The personality of Julius Caesar appeared in this complicated environment. In contrast to Marius, Julius came from a noble Roman family and had a perfect education. He became extremely popular after conquest of Gaul and successful stay in Egypt that actually turned into a Roman province. New eastern influences came as a result of Caesar’s relationship with Cleopatra, who was hated in Rome as a symbol of oriental deprivation. Caesar managed to make use of his popularity, defeat republican forces led by Pompey and proclaim himself dictator. He was the first man to break the entire old social construction by his reforms.
He did that what earlier reformers only proposed: granted citizenship to italics, sent “extensive population” as colonists to the provinces and colonies and eliminated landlessness. His success was predetermined by the army support, yet this did not save him from palace revolution and assassination. Later conflict between Octavian and Antony could not eliminate Caesar’s reforms. Rome became an empire ruled by an emperor, although Octavian’s victory finally ended the war that lasted since Sulla. Pax Romana Octavian Augustus established that what is now called Roman Empire on the place of the Roman republic.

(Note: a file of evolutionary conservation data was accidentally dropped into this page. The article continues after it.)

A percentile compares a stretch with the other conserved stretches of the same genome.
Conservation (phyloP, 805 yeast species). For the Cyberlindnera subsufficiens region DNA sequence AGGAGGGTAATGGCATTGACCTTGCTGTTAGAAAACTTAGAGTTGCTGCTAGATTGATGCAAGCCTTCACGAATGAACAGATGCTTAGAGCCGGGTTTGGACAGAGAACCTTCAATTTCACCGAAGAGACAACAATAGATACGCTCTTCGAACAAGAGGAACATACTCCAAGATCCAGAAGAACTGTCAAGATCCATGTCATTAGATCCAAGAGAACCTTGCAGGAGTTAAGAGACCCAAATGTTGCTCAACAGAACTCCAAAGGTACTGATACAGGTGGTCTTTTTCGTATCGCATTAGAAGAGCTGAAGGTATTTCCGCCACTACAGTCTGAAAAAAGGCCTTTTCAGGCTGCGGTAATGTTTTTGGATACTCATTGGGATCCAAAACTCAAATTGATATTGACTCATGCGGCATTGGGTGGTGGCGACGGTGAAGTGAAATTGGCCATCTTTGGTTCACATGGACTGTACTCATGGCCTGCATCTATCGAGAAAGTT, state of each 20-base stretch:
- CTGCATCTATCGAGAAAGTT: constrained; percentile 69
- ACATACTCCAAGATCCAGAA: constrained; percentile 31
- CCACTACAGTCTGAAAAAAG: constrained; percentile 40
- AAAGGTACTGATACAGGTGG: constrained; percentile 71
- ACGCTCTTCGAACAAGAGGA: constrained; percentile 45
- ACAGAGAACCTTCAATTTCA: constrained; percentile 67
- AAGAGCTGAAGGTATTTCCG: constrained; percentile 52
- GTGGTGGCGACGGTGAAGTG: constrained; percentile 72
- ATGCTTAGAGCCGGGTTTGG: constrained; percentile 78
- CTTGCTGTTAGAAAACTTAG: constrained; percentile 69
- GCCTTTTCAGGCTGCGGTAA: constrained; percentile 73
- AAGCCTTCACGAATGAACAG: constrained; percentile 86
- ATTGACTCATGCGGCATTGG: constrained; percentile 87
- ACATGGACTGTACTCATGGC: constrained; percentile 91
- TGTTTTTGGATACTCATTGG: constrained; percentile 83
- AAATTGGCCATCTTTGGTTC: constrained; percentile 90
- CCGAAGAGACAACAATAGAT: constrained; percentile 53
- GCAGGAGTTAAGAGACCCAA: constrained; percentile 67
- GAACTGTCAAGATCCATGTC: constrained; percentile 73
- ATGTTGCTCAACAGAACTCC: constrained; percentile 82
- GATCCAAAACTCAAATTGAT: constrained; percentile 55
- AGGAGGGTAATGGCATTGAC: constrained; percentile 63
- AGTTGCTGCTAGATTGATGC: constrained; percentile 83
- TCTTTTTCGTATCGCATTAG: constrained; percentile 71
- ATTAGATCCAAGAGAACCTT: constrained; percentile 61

He managed to establish a balance between the central government, magistrates, people and the army marking a long period of prosperity and well-being. In contrast to Greeks, Rome had a mighty power to unify the conquered world maintaining power by praising the loyal and defeating the rebellious and creating strong economy. Augustus’s Settlement (31 B. C. – A. D. 14) The first problem Augustus had to solve was restoration after civil war. In fact, Augustus never attempted to establish own dictatorship, but reestablishment of the republic was no longer possible, so Augustus had to act a dictator, perhaps against his own will.
He normalized the governmental functions and brought safety to the Roman borders His care of education laid grounds for Roman culture. The Principate and the Restored Republic Augustus’s form of government was later called a constitutional monarchy as a compromise between a strong leader “first among equals” and elected collective bodies like senate. Augustus occupied many official positions and enjoyed many powers that are traditionally called monarchic. His power rested both on social agreement and army support.Sample Essay of EssayEdge